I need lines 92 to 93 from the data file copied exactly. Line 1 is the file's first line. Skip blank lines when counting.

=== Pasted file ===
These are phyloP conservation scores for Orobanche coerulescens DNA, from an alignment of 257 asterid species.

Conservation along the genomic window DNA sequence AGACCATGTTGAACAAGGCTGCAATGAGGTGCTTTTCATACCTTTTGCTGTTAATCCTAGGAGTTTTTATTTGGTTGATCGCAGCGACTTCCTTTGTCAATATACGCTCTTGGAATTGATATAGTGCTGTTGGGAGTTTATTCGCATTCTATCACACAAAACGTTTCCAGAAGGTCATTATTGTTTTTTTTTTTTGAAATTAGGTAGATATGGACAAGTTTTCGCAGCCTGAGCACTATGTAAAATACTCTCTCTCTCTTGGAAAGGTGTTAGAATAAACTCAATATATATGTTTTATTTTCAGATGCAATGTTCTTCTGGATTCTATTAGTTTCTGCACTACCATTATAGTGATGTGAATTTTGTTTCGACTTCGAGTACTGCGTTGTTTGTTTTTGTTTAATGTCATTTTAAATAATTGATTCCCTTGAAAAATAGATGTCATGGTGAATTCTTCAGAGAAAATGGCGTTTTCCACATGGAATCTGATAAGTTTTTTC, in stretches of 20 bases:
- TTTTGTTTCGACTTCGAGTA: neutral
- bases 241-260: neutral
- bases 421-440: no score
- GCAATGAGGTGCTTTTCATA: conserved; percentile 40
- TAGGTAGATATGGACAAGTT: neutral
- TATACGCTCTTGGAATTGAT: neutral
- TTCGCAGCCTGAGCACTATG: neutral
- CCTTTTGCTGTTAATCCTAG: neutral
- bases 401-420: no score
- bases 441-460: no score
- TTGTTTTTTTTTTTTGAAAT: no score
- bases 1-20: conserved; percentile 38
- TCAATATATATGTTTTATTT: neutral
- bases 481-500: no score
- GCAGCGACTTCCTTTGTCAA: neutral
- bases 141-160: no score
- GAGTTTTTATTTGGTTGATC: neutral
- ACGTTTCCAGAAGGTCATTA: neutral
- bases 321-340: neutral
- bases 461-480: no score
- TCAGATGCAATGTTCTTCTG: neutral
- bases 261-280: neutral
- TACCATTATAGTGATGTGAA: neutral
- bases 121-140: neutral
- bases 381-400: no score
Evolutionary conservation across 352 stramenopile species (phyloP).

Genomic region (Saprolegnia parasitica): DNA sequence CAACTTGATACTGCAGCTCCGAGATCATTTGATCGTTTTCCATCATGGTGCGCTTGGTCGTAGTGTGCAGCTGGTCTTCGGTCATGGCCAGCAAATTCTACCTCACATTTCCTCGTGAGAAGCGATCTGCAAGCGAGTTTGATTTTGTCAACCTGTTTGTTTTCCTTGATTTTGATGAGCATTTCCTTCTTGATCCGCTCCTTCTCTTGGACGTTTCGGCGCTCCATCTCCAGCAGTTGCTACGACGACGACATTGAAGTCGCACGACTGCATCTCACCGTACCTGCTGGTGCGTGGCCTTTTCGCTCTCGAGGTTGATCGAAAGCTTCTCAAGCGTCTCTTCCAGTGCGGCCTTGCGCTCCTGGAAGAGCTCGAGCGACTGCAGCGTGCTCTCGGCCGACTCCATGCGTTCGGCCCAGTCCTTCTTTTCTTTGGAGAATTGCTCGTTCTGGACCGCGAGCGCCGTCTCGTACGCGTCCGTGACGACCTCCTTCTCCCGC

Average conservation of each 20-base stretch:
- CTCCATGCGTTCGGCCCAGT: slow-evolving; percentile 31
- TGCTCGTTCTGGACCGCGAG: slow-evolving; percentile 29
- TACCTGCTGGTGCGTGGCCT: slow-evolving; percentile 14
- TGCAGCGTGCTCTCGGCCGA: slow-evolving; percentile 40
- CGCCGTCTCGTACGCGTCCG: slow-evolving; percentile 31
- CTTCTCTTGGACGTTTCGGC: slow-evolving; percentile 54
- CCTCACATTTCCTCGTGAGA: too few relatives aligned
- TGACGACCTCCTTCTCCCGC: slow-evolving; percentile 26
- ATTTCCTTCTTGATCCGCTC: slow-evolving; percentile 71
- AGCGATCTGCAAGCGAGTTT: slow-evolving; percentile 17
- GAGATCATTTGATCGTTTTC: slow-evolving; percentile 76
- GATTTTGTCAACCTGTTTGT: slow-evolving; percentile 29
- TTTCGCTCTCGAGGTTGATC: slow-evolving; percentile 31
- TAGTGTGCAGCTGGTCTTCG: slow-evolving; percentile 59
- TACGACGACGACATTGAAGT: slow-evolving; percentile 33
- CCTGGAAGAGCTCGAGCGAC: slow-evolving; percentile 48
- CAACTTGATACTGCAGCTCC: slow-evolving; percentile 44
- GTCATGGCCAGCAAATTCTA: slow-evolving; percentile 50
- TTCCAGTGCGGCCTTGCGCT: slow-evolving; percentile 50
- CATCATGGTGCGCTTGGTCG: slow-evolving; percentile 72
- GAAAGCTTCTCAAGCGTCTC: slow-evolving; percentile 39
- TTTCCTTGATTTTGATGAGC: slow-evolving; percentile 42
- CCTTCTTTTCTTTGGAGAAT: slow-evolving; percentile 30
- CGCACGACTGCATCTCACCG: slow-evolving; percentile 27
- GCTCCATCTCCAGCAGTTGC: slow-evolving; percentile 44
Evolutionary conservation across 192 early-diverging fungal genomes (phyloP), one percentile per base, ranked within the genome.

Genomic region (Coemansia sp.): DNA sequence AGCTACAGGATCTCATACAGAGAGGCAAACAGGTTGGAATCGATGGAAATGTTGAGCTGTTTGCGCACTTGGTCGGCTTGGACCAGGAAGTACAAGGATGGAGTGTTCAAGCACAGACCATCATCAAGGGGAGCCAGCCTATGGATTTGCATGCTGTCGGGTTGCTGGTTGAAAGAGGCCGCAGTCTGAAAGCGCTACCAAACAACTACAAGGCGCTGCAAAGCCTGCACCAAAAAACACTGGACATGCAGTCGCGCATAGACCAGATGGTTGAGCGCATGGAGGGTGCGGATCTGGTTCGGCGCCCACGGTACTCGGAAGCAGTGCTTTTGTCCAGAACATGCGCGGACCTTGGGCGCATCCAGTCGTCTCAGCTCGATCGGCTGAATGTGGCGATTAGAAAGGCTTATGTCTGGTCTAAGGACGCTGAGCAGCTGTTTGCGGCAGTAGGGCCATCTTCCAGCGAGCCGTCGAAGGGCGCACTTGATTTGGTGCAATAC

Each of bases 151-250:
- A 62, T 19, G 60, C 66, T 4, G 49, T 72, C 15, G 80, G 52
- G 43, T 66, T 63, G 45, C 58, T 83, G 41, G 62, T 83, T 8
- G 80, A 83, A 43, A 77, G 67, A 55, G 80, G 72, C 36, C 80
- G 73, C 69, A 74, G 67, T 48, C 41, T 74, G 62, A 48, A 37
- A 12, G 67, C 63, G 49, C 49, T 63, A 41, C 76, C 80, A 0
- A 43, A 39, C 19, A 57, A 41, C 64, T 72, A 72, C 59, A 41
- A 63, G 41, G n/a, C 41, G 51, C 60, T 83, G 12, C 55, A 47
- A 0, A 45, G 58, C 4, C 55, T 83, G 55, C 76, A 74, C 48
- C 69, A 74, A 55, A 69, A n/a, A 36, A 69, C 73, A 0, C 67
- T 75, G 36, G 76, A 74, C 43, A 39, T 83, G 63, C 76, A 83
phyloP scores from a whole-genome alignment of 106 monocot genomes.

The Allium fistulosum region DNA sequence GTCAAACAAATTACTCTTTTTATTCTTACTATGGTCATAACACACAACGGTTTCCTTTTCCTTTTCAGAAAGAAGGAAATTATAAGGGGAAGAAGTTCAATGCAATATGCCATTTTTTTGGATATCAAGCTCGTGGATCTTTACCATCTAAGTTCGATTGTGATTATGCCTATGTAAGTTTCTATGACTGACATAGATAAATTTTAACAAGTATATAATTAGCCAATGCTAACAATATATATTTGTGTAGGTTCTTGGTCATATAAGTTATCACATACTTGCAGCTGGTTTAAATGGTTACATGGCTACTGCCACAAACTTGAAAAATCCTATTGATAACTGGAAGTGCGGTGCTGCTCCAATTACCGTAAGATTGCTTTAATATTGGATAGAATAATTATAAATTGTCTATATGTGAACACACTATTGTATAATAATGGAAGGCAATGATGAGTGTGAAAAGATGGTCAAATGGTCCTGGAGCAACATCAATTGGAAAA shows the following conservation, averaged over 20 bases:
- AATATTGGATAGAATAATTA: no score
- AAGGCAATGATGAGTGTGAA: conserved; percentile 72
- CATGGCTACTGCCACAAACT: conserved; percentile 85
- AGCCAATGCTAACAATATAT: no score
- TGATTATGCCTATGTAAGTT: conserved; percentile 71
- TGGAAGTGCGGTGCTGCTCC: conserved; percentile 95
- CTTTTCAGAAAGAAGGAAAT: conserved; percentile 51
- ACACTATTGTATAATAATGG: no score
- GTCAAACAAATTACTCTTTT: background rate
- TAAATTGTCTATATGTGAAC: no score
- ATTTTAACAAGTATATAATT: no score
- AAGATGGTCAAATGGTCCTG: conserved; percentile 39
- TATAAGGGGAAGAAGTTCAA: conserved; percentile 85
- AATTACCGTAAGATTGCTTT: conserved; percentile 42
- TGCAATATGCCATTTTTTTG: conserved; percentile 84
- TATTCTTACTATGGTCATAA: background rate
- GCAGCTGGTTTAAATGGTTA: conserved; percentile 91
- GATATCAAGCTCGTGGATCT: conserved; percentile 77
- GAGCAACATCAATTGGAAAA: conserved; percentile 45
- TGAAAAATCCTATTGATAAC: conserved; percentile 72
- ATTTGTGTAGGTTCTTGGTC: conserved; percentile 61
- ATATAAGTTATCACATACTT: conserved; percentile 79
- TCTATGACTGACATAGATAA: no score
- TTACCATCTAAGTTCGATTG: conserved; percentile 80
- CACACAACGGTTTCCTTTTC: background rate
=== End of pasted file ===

- ATATAAGTTATCACATACTT: conserved; percentile 79
- TCTATGACTGACATAGATAA: no score